Pregnancy – all it’s aches and groans

I really love being pregnant, there is something so magical and euphoric about the process that is going on inside your body, and I really enjoy it.

Each of my three pregnancies was so different that I would really be unable to say that “pregnancy is…” So I would imagine if all three pregnancies in the same body differed so, how much pregnancy from woman to woman must differ.

With Connor I sailed through the pregnancy, and probably had two bouts of heartburn that lasted about 10 minutes each – that was pretty much the level of my discomfort through the entire 9 months.

Because this was my first pregnancy and I did not know any better, I assumed all pregnancies were the same, and could not understand what other women found so hard.  You know how one gets on one’s soap box and thinks with a little knowledge you know everything, that might well have been me.  I would roll my eyes when I heard other women complaining about how the tough time they were having.  (Just wait, I got my just desserts ten fold…..)

I also think that the “mind space” you are in has a huge effect on how the pregnancy is going to go for you.  First time around I was really in a good place, and my relationship with Kennith was solid and we were on the same page.  I felt supported, loved and cherished.  If I looked vaguely unwell he would let me have a lie down and bring me the odd ice cream – bless his cotton socks!

Second pregnancy a whole new cereal box.  First trimester found me with IBS and overwhelming nausea.  I was ill from the get go and really just wanted to curl up into a little ball somewhere with a blankie over my head.  I was working a stressful job, with killer deadlines, and trying to juggle my 3-year-old son and work was a bit of a strain. My relationship with Kennith was all but in the toilet – not a clean toilet, but rather the one that has not been flushed for some time and you find in public-cubicles-servicing –homeless-people.

By the second trimester, I think my immune system was so beaten that it just left me susceptible to pretty much any infection that was going.  I had become a petri dish for pink-eye, bronchitis, sinusitis, and what ever else I could catch.

I also found that during the second trimester I developed back pain that came out of nowhere.  I could not roll over at night. I would need to sit up – more shuffle up, than sit – and then move my body to the other side, and slowly lower myself into the lying position to fall sleep.  This would go on several times during the night.

It was exhausting and very sore.  I read up and found out all about that lovely hormone Relaxin that loosens your pelvis and gets it ready to shove a head the size of a watermelon through!  Thanks for that.  Now even though we all knew no head was going to be jammed through anywhere, my body had a little checklist and continued to supply my body with Relaxin which made my back ache.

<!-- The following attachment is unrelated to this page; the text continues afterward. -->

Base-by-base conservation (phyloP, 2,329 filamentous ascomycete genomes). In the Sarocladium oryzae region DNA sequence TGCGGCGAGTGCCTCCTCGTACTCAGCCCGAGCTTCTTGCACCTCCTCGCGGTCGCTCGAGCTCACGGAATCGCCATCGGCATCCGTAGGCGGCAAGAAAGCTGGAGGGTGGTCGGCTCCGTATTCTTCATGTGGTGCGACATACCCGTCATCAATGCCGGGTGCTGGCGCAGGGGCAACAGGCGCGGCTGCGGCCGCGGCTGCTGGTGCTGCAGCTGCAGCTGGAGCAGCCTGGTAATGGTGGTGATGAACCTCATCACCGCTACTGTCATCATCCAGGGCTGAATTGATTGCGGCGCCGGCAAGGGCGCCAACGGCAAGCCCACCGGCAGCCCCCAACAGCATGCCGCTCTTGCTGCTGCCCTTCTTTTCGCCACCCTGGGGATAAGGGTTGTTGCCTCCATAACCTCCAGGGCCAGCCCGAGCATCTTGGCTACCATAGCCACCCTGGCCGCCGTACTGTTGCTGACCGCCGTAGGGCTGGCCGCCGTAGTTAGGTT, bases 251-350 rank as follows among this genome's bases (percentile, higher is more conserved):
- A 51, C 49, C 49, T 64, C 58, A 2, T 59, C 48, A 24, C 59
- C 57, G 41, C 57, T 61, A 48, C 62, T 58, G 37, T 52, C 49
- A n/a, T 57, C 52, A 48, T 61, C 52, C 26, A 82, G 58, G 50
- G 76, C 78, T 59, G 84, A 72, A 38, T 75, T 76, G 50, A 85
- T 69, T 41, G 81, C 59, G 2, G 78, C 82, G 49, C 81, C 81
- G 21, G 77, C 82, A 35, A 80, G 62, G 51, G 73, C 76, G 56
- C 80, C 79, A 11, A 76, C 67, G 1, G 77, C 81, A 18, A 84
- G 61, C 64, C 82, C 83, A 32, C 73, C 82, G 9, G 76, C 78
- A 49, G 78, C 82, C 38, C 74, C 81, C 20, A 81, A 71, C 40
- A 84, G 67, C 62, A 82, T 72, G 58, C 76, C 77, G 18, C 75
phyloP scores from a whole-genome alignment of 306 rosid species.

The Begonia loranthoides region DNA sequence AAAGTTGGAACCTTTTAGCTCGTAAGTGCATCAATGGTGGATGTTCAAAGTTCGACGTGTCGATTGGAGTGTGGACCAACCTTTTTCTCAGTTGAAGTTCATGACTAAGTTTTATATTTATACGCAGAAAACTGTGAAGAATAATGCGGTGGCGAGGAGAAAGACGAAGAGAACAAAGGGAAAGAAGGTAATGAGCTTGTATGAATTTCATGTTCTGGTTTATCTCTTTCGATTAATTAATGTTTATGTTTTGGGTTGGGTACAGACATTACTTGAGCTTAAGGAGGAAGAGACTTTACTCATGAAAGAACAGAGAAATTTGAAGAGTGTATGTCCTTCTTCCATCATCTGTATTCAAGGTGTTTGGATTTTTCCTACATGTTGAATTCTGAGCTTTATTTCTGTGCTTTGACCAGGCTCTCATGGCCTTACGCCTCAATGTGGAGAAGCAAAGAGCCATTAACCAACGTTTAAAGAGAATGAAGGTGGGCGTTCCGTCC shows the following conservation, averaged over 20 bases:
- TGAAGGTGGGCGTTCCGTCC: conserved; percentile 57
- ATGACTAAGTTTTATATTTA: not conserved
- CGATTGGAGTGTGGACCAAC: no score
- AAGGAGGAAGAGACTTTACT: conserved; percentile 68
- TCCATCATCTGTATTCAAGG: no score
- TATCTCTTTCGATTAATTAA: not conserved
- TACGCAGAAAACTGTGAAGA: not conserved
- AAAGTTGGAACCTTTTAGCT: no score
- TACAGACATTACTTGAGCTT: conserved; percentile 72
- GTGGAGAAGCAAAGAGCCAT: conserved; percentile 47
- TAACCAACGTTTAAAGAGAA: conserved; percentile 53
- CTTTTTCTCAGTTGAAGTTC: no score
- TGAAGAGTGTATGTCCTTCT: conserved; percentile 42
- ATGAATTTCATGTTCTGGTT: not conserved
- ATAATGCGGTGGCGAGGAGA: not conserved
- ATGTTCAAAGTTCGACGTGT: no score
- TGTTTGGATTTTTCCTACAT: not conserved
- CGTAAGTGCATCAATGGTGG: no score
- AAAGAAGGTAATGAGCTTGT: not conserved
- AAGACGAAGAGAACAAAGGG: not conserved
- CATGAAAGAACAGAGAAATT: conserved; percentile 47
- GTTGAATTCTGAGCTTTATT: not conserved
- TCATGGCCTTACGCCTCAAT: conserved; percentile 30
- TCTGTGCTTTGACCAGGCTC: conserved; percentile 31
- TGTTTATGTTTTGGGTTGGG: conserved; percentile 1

I recall having some stressful moments during my first pregnancy, but I can honestly say that second time around I had pushed past stress into high level paranoia.  There were several times where I thought the baby had died and rushed myself off to the OBGYN for a scan and reassurance.  It was really awful, and the terror really grips you.  I am convinced that between your hormone soaked brain, your over-active imagination and your constant worry about the future, it becomes the breeding ground for paranoia to reign supreme.  My paranoia monster not only reigned supreme, she invaded other countries.  It really was very scary.

As  Kennith and I were barely talking let alone basking in the happiness, I felt very alone and had no support during this period.  I was desperate, lonely and afraid, and as I felt more abandoned that I ever had.  My retaliation was to push Kennith as far away as possible – actually all the way up Kilimanjaro and beyond if the truth be told.  It is very similar to when police fire bullets into a crowd to calm them – similar effect.

During my third pregnancy, I started with a good dose of IBS – but managed to kick that in it’s ar*e around the third month.  Second trimester my body again did not get the memo that I really did not need any Relaxin.  It decided that it was now going to step up production and give me loads – I could bottle it and sell it if I wanted.  From about month 4 I was sure that my pelvis was busy crowning a baby – damn it was uncomfortable.   I was convinced that I would go for my monthly visits to the OBGYN and he was going to tell me I was 10cm dilated at that point.  That’s sort of how it felt.

I would fall into a simulated coma at about 8pm.  My inability to sleep on any side would wake me up around 2 – 3am and then I would just stay awake.  Clearly this would do wonders for my rather death-induced look that proceeded to wash over me from about 11am each day.

Everything ached. As long as I was not moving it was great, but walking, sitting, standing and so on were decidedly uncomfortable.   I think Relaxin decided to loosen up my what-keeps-your-wee-in-sphincter – , some things are best not remembered.

You would think that by the third time around I would not sweat the small stuff and actually just take things in my stride.  I would say that clearly you do not know me.  I again started to stress that the baby’s heartbeat was not happening and and and and ……. Well back to my new best friends at as I could rent an electronic Doppler from them – how clever are those girls!!

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